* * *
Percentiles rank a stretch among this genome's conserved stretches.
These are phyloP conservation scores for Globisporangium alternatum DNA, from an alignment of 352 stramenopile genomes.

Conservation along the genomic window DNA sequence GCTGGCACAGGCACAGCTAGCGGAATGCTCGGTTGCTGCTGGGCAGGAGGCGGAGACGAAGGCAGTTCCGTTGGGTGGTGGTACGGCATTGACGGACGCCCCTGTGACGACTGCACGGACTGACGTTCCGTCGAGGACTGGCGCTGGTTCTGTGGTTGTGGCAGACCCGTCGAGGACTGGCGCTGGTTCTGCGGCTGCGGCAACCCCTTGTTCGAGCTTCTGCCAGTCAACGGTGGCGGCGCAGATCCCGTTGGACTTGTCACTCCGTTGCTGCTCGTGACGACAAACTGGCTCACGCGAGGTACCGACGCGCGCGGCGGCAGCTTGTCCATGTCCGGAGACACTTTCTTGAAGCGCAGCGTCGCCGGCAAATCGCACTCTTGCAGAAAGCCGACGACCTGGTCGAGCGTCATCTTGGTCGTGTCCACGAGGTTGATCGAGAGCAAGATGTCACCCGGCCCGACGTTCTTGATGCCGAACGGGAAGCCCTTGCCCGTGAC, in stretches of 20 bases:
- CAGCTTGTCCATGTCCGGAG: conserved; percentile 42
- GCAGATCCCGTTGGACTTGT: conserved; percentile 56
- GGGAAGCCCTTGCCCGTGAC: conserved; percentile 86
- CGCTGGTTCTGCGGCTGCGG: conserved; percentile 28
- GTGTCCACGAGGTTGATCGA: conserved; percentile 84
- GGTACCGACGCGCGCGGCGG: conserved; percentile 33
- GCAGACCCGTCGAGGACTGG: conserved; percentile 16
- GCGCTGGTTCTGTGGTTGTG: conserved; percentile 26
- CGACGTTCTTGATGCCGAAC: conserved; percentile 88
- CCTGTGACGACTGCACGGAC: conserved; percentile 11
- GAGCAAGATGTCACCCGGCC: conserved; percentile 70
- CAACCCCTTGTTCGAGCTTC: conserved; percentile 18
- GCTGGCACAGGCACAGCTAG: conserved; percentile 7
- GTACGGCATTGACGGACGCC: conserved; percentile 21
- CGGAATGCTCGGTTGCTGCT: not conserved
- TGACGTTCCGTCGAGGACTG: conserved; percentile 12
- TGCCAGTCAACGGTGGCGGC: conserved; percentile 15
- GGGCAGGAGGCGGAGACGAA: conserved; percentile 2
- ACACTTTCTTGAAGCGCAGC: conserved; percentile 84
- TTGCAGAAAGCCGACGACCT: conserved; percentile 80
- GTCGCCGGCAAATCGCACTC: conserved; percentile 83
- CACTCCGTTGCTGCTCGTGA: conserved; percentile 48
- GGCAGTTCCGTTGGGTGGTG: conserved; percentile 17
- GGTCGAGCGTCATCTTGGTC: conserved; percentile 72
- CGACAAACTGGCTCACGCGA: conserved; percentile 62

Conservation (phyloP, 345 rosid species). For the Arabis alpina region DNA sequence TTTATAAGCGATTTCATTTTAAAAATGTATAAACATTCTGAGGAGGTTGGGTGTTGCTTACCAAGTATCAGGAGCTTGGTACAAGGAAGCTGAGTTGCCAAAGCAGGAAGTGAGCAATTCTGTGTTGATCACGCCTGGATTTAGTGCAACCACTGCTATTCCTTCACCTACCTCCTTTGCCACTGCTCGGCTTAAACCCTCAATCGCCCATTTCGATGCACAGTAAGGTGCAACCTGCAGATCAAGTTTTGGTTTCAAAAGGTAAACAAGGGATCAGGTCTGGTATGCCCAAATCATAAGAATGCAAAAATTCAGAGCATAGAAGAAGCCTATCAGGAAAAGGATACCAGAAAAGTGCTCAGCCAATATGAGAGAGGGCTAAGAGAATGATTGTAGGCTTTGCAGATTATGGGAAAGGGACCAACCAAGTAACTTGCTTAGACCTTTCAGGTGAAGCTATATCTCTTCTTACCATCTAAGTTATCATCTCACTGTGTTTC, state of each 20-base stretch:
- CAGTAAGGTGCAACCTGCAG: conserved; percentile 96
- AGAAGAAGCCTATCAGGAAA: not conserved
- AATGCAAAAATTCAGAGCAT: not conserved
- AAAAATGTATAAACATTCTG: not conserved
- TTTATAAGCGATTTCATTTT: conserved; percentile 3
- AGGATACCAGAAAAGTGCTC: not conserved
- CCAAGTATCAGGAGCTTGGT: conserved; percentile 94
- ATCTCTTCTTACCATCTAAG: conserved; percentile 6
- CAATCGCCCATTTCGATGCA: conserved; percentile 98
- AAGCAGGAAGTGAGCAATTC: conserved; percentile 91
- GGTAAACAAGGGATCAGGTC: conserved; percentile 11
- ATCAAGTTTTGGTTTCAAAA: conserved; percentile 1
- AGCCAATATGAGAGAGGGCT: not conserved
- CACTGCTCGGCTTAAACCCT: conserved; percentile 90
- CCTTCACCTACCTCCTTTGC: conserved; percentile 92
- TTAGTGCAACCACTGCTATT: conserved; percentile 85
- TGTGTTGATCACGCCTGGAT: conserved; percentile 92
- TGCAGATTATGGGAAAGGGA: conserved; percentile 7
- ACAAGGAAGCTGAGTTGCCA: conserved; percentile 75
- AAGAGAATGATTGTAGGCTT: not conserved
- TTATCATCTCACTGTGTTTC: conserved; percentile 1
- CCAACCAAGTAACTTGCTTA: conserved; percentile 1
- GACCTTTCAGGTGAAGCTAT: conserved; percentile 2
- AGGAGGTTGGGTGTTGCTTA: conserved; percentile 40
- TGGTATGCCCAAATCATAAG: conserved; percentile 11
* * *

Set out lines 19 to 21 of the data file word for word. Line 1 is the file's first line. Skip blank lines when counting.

- TGACGTTCCGTCGAGGACTG: conserved; percentile 12
- TGCCAGTCAACGGTGGCGGC: conserved; percentile 15
- GGGCAGGAGGCGGAGACGAA: conserved; percentile 2